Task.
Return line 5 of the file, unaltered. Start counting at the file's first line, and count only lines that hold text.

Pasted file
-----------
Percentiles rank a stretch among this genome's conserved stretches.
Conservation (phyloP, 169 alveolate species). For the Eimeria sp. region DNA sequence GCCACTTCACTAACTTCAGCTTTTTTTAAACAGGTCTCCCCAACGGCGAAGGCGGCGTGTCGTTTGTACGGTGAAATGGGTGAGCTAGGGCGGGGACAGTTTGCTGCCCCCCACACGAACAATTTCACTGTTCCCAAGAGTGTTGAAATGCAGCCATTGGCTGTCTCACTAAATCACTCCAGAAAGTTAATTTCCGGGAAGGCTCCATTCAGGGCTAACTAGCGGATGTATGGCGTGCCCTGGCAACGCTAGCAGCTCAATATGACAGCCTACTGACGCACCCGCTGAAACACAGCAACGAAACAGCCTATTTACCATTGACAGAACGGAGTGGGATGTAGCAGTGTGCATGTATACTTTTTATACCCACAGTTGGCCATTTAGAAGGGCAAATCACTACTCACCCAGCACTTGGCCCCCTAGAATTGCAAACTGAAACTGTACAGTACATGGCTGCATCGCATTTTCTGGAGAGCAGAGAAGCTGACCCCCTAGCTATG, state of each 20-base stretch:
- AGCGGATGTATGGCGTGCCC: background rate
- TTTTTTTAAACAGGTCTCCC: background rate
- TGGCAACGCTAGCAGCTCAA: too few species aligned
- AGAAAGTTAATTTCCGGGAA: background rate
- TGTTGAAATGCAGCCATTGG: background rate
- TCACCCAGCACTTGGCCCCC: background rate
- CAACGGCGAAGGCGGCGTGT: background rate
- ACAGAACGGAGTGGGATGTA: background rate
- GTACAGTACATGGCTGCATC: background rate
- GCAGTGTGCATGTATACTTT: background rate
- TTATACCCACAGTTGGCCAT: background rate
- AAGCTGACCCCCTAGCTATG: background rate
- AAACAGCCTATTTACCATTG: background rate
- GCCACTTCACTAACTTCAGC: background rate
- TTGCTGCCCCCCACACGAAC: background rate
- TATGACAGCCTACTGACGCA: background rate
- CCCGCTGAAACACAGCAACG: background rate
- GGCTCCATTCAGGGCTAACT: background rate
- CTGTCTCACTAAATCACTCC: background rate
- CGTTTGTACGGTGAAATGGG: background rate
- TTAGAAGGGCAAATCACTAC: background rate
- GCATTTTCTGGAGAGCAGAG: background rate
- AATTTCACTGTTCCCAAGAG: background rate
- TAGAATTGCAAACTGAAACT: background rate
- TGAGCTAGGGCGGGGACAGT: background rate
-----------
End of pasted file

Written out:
- TGGCAACGCTAGCAGCTCAA: too few species aligned